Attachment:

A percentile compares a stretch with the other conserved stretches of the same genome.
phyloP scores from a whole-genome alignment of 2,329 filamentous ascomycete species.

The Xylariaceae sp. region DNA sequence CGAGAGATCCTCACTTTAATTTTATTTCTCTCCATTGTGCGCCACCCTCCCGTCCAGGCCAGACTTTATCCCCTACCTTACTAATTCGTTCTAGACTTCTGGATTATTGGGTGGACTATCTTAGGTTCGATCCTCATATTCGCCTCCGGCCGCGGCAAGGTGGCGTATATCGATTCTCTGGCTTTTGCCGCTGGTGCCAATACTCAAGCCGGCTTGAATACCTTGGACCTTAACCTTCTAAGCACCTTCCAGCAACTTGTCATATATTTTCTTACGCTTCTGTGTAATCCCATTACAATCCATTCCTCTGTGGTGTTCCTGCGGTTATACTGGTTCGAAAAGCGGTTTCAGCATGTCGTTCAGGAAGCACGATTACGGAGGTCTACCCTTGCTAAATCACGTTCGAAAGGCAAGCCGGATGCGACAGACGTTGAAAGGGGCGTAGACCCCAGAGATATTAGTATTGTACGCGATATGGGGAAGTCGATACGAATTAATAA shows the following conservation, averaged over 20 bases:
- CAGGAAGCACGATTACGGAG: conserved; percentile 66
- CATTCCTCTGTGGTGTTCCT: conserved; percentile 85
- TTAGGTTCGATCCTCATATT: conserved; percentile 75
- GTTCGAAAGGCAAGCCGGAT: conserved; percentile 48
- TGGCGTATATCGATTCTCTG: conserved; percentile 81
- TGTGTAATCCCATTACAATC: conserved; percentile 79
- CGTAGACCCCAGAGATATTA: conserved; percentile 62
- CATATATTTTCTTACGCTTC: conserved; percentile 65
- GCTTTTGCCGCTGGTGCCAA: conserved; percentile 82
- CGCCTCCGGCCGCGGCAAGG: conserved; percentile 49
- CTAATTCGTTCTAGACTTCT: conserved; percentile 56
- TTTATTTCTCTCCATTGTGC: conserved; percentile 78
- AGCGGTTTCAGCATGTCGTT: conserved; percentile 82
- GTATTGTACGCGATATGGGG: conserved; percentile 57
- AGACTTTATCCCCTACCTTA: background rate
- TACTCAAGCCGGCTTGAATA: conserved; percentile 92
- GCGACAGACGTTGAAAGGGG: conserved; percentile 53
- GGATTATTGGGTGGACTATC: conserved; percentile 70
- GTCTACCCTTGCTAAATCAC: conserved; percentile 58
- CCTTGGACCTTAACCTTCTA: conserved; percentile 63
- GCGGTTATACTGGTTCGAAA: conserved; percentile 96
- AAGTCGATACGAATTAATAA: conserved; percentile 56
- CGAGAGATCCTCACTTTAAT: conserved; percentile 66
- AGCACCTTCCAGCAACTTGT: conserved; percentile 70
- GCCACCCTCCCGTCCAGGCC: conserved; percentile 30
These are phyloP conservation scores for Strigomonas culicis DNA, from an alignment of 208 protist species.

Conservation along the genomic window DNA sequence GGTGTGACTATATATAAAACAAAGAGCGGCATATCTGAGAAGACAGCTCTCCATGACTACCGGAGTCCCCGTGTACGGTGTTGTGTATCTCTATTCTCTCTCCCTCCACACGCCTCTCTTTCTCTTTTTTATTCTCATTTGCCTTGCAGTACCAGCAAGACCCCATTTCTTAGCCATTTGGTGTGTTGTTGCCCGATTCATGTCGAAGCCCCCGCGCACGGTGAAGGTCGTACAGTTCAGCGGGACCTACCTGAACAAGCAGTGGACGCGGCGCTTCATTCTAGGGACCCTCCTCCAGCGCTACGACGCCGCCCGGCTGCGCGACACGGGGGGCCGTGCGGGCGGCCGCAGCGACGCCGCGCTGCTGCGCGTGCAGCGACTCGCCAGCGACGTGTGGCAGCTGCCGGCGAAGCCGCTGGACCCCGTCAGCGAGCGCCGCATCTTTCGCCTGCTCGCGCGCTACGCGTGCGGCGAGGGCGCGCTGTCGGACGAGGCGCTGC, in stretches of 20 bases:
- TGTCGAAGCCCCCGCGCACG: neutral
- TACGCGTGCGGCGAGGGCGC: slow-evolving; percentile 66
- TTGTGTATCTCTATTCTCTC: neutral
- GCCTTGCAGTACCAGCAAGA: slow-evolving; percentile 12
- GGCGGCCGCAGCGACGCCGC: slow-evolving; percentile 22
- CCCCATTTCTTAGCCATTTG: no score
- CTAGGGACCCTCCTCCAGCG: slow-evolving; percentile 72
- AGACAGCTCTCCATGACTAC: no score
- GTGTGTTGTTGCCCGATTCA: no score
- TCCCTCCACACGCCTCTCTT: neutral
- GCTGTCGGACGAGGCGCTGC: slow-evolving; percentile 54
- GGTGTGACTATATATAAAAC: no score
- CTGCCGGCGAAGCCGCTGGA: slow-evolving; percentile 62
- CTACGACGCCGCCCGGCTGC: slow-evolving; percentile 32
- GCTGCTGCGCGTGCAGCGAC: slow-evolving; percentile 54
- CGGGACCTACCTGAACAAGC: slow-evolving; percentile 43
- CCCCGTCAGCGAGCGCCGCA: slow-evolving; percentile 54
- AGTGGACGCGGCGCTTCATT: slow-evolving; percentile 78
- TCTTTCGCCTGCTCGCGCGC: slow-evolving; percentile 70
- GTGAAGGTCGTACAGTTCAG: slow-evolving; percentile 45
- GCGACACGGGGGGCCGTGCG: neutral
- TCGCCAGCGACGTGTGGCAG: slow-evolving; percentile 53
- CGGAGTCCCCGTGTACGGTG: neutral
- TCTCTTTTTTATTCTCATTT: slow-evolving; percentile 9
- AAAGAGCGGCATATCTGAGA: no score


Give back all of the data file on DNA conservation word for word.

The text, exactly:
A percentile compares a stretch with the other conserved stretches of the same genome.
phyloP scores from a whole-genome alignment of 2,329 filamentous ascomycete species.

The Xylariaceae sp. region DNA sequence CGAGAGATCCTCACTTTAATTTTATTTCTCTCCATTGTGCGCCACCCTCCCGTCCAGGCCAGACTTTATCCCCTACCTTACTAATTCGTTCTAGACTTCTGGATTATTGGGTGGACTATCTTAGGTTCGATCCTCATATTCGCCTCCGGCCGCGGCAAGGTGGCGTATATCGATTCTCTGGCTTTTGCCGCTGGTGCCAATACTCAAGCCGGCTTGAATACCTTGGACCTTAACCTTCTAAGCACCTTCCAGCAACTTGTCATATATTTTCTTACGCTTCTGTGTAATCCCATTACAATCCATTCCTCTGTGGTGTTCCTGCGGTTATACTGGTTCGAAAAGCGGTTTCAGCATGTCGTTCAGGAAGCACGATTACGGAGGTCTACCCTTGCTAAATCACGTTCGAAAGGCAAGCCGGATGCGACAGACGTTGAAAGGGGCGTAGACCCCAGAGATATTAGTATTGTACGCGATATGGGGAAGTCGATACGAATTAATAA shows the following conservation, averaged over 20 bases:
- CAGGAAGCACGATTACGGAG: conserved; percentile 66
- CATTCCTCTGTGGTGTTCCT: conserved; percentile 85
- TTAGGTTCGATCCTCATATT: conserved; percentile 75
- GTTCGAAAGGCAAGCCGGAT: conserved; percentile 48
- TGGCGTATATCGATTCTCTG: conserved; percentile 81
- TGTGTAATCCCATTACAATC: conserved; percentile 79
- CGTAGACCCCAGAGATATTA: conserved; percentile 62
- CATATATTTTCTTACGCTTC: conserved; percentile 65
- GCTTTTGCCGCTGGTGCCAA: conserved; percentile 82
- CGCCTCCGGCCGCGGCAAGG: conserved; percentile 49
- CTAATTCGTTCTAGACTTCT: conserved; percentile 56
- TTTATTTCTCTCCATTGTGC: conserved; percentile 78
- AGCGGTTTCAGCATGTCGTT: conserved; percentile 82
- GTATTGTACGCGATATGGGG: conserved; percentile 57
- AGACTTTATCCCCTACCTTA: background rate
- TACTCAAGCCGGCTTGAATA: conserved; percentile 92
- GCGACAGACGTTGAAAGGGG: conserved; percentile 53
- GGATTATTGGGTGGACTATC: conserved; percentile 70
- GTCTACCCTTGCTAAATCAC: conserved; percentile 58
- CCTTGGACCTTAACCTTCTA: conserved; percentile 63
- GCGGTTATACTGGTTCGAAA: conserved; percentile 96
- AAGTCGATACGAATTAATAA: conserved; percentile 56
- CGAGAGATCCTCACTTTAAT: conserved; percentile 66
- AGCACCTTCCAGCAACTTGT: conserved; percentile 70
- GCCACCCTCCCGTCCAGGCC: conserved; percentile 30
These are phyloP conservation scores for Strigomonas culicis DNA, from an alignment of 208 protist species.

Conservation along the genomic window DNA sequence GGTGTGACTATATATAAAACAAAGAGCGGCATATCTGAGAAGACAGCTCTCCATGACTACCGGAGTCCCCGTGTACGGTGTTGTGTATCTCTATTCTCTCTCCCTCCACACGCCTCTCTTTCTCTTTTTTATTCTCATTTGCCTTGCAGTACCAGCAAGACCCCATTTCTTAGCCATTTGGTGTGTTGTTGCCCGATTCATGTCGAAGCCCCCGCGCACGGTGAAGGTCGTACAGTTCAGCGGGACCTACCTGAACAAGCAGTGGACGCGGCGCTTCATTCTAGGGACCCTCCTCCAGCGCTACGACGCCGCCCGGCTGCGCGACACGGGGGGCCGTGCGGGCGGCCGCAGCGACGCCGCGCTGCTGCGCGTGCAGCGACTCGCCAGCGACGTGTGGCAGCTGCCGGCGAAGCCGCTGGACCCCGTCAGCGAGCGCCGCATCTTTCGCCTGCTCGCGCGCTACGCGTGCGGCGAGGGCGCGCTGTCGGACGAGGCGCTGC, in stretches of 20 bases:
- TGTCGAAGCCCCCGCGCACG: neutral
- TACGCGTGCGGCGAGGGCGC: slow-evolving; percentile 66
- TTGTGTATCTCTATTCTCTC: neutral
- GCCTTGCAGTACCAGCAAGA: slow-evolving; percentile 12
- GGCGGCCGCAGCGACGCCGC: slow-evolving; percentile 22
- CCCCATTTCTTAGCCATTTG: no score
- CTAGGGACCCTCCTCCAGCG: slow-evolving; percentile 72
- AGACAGCTCTCCATGACTAC: no score
- GTGTGTTGTTGCCCGATTCA: no score
- TCCCTCCACACGCCTCTCTT: neutral
- GCTGTCGGACGAGGCGCTGC: slow-evolving; percentile 54
- GGTGTGACTATATATAAAAC: no score
- CTGCCGGCGAAGCCGCTGGA: slow-evolving; percentile 62
- CTACGACGCCGCCCGGCTGC: slow-evolving; percentile 32
- GCTGCTGCGCGTGCAGCGAC: slow-evolving; percentile 54
- CGGGACCTACCTGAACAAGC: slow-evolving; percentile 43
- CCCCGTCAGCGAGCGCCGCA: slow-evolving; percentile 54
- AGTGGACGCGGCGCTTCATT: slow-evolving; percentile 78
- TCTTTCGCCTGCTCGCGCGC: slow-evolving; percentile 70
- GTGAAGGTCGTACAGTTCAG: slow-evolving; percentile 45
- GCGACACGGGGGGCCGTGCG: neutral
- TCGCCAGCGACGTGTGGCAG: slow-evolving; percentile 53
- CGGAGTCCCCGTGTACGGTG: neutral
- TCTCTTTTTTATTCTCATTT: slow-evolving; percentile 9
- AAAGAGCGGCATATCTGAGA: no score